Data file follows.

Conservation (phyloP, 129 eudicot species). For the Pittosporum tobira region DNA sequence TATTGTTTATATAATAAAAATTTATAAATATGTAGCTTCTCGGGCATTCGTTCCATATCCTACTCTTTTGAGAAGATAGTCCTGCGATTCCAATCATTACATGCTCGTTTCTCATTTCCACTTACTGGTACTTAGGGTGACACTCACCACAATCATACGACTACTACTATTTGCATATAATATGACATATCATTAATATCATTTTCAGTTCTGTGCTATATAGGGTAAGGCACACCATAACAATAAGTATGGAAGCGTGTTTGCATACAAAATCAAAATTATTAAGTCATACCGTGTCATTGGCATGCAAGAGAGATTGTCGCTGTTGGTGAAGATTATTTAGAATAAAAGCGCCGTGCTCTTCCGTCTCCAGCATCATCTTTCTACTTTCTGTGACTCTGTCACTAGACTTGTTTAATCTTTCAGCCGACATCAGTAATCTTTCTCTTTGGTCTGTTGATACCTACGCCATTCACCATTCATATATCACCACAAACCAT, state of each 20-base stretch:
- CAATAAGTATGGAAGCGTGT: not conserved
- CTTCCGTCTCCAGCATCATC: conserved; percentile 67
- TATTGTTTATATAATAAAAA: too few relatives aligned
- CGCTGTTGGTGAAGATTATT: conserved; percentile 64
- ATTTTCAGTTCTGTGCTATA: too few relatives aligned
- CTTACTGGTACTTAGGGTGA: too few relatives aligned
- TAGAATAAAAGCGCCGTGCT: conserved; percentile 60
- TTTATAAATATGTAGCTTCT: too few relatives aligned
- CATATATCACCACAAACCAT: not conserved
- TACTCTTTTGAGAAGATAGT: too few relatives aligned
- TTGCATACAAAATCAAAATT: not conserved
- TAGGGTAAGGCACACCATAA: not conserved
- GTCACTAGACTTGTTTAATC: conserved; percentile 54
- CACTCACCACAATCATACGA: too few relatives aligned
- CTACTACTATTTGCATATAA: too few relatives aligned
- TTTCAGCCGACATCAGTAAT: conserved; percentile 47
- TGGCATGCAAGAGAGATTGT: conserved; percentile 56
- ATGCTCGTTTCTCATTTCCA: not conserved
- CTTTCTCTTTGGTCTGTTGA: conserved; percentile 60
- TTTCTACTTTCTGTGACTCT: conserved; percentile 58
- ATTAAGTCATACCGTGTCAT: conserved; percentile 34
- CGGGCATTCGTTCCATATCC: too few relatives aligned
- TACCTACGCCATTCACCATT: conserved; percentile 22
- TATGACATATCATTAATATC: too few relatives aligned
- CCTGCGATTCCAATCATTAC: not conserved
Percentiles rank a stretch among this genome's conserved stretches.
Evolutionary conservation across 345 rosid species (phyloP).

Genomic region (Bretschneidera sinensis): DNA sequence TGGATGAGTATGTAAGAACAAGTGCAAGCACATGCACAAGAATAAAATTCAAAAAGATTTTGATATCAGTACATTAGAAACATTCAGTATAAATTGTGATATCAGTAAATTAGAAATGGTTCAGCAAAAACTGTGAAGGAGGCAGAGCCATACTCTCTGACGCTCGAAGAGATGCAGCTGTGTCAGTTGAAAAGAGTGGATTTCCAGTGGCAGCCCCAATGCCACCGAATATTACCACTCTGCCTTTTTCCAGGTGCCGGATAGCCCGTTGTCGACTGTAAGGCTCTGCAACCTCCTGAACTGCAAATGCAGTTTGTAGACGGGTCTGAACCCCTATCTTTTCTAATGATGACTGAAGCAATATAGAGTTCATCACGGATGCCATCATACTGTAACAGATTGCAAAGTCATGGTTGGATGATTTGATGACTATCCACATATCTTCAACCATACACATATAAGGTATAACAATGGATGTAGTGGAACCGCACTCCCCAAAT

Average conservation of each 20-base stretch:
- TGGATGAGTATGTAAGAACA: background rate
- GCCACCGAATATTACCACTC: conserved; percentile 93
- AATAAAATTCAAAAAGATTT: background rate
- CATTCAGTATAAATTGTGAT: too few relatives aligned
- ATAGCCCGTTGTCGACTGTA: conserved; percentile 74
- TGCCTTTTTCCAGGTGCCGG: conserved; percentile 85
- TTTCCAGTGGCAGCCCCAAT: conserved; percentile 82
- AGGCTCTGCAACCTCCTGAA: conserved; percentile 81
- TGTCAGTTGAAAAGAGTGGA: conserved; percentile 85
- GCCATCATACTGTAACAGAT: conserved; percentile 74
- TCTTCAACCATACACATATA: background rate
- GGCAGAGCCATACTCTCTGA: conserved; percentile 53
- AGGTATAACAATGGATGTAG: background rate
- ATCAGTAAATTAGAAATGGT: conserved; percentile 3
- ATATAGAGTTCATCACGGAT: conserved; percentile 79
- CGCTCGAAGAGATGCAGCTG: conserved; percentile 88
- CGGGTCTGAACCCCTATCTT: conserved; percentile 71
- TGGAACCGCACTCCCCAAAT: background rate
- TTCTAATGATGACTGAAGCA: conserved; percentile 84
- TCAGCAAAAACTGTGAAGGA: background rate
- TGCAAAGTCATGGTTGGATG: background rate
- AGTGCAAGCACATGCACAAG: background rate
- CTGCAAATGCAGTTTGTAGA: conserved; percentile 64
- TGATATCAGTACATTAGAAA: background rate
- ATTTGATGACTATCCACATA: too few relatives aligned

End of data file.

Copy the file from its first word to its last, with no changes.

Conservation (phyloP, 129 eudicot species). For the Pittosporum tobira region DNA sequence TATTGTTTATATAATAAAAATTTATAAATATGTAGCTTCTCGGGCATTCGTTCCATATCCTACTCTTTTGAGAAGATAGTCCTGCGATTCCAATCATTACATGCTCGTTTCTCATTTCCACTTACTGGTACTTAGGGTGACACTCACCACAATCATACGACTACTACTATTTGCATATAATATGACATATCATTAATATCATTTTCAGTTCTGTGCTATATAGGGTAAGGCACACCATAACAATAAGTATGGAAGCGTGTTTGCATACAAAATCAAAATTATTAAGTCATACCGTGTCATTGGCATGCAAGAGAGATTGTCGCTGTTGGTGAAGATTATTTAGAATAAAAGCGCCGTGCTCTTCCGTCTCCAGCATCATCTTTCTACTTTCTGTGACTCTGTCACTAGACTTGTTTAATCTTTCAGCCGACATCAGTAATCTTTCTCTTTGGTCTGTTGATACCTACGCCATTCACCATTCATATATCACCACAAACCAT, state of each 20-base stretch:
- CAATAAGTATGGAAGCGTGT: not conserved
- CTTCCGTCTCCAGCATCATC: conserved; percentile 67
- TATTGTTTATATAATAAAAA: too few relatives aligned
- CGCTGTTGGTGAAGATTATT: conserved; percentile 64
- ATTTTCAGTTCTGTGCTATA: too few relatives aligned
- CTTACTGGTACTTAGGGTGA: too few relatives aligned
- TAGAATAAAAGCGCCGTGCT: conserved; percentile 60
- TTTATAAATATGTAGCTTCT: too few relatives aligned
- CATATATCACCACAAACCAT: not conserved
- TACTCTTTTGAGAAGATAGT: too few relatives aligned
- TTGCATACAAAATCAAAATT: not conserved
- TAGGGTAAGGCACACCATAA: not conserved
- GTCACTAGACTTGTTTAATC: conserved; percentile 54
- CACTCACCACAATCATACGA: too few relatives aligned
- CTACTACTATTTGCATATAA: too few relatives aligned
- TTTCAGCCGACATCAGTAAT: conserved; percentile 47
- TGGCATGCAAGAGAGATTGT: conserved; percentile 56
- ATGCTCGTTTCTCATTTCCA: not conserved
- CTTTCTCTTTGGTCTGTTGA: conserved; percentile 60
- TTTCTACTTTCTGTGACTCT: conserved; percentile 58
- ATTAAGTCATACCGTGTCAT: conserved; percentile 34
- CGGGCATTCGTTCCATATCC: too few relatives aligned
- TACCTACGCCATTCACCATT: conserved; percentile 22
- TATGACATATCATTAATATC: too few relatives aligned
- CCTGCGATTCCAATCATTAC: not conserved
Percentiles rank a stretch among this genome's conserved stretches.
Evolutionary conservation across 345 rosid species (phyloP).

Genomic region (Bretschneidera sinensis): DNA sequence TGGATGAGTATGTAAGAACAAGTGCAAGCACATGCACAAGAATAAAATTCAAAAAGATTTTGATATCAGTACATTAGAAACATTCAGTATAAATTGTGATATCAGTAAATTAGAAATGGTTCAGCAAAAACTGTGAAGGAGGCAGAGCCATACTCTCTGACGCTCGAAGAGATGCAGCTGTGTCAGTTGAAAAGAGTGGATTTCCAGTGGCAGCCCCAATGCCACCGAATATTACCACTCTGCCTTTTTCCAGGTGCCGGATAGCCCGTTGTCGACTGTAAGGCTCTGCAACCTCCTGAACTGCAAATGCAGTTTGTAGACGGGTCTGAACCCCTATCTTTTCTAATGATGACTGAAGCAATATAGAGTTCATCACGGATGCCATCATACTGTAACAGATTGCAAAGTCATGGTTGGATGATTTGATGACTATCCACATATCTTCAACCATACACATATAAGGTATAACAATGGATGTAGTGGAACCGCACTCCCCAAAT

Average conservation of each 20-base stretch:
- TGGATGAGTATGTAAGAACA: background rate
- GCCACCGAATATTACCACTC: conserved; percentile 93
- AATAAAATTCAAAAAGATTT: background rate
- CATTCAGTATAAATTGTGAT: too few relatives aligned
- ATAGCCCGTTGTCGACTGTA: conserved; percentile 74
- TGCCTTTTTCCAGGTGCCGG: conserved; percentile 85
- TTTCCAGTGGCAGCCCCAAT: conserved; percentile 82
- AGGCTCTGCAACCTCCTGAA: conserved; percentile 81
- TGTCAGTTGAAAAGAGTGGA: conserved; percentile 85
- GCCATCATACTGTAACAGAT: conserved; percentile 74
- TCTTCAACCATACACATATA: background rate
- GGCAGAGCCATACTCTCTGA: conserved; percentile 53
- AGGTATAACAATGGATGTAG: background rate
- ATCAGTAAATTAGAAATGGT: conserved; percentile 3
- ATATAGAGTTCATCACGGAT: conserved; percentile 79
- CGCTCGAAGAGATGCAGCTG: conserved; percentile 88
- CGGGTCTGAACCCCTATCTT: conserved; percentile 71
- TGGAACCGCACTCCCCAAAT: background rate
- TTCTAATGATGACTGAAGCA: conserved; percentile 84
- TCAGCAAAAACTGTGAAGGA: background rate
- TGCAAAGTCATGGTTGGATG: background rate
- AGTGCAAGCACATGCACAAG: background rate
- CTGCAAATGCAGTTTGTAGA: conserved; percentile 64
- TGATATCAGTACATTAGAAA: background rate
- ATTTGATGACTATCCACATA: too few relatives aligned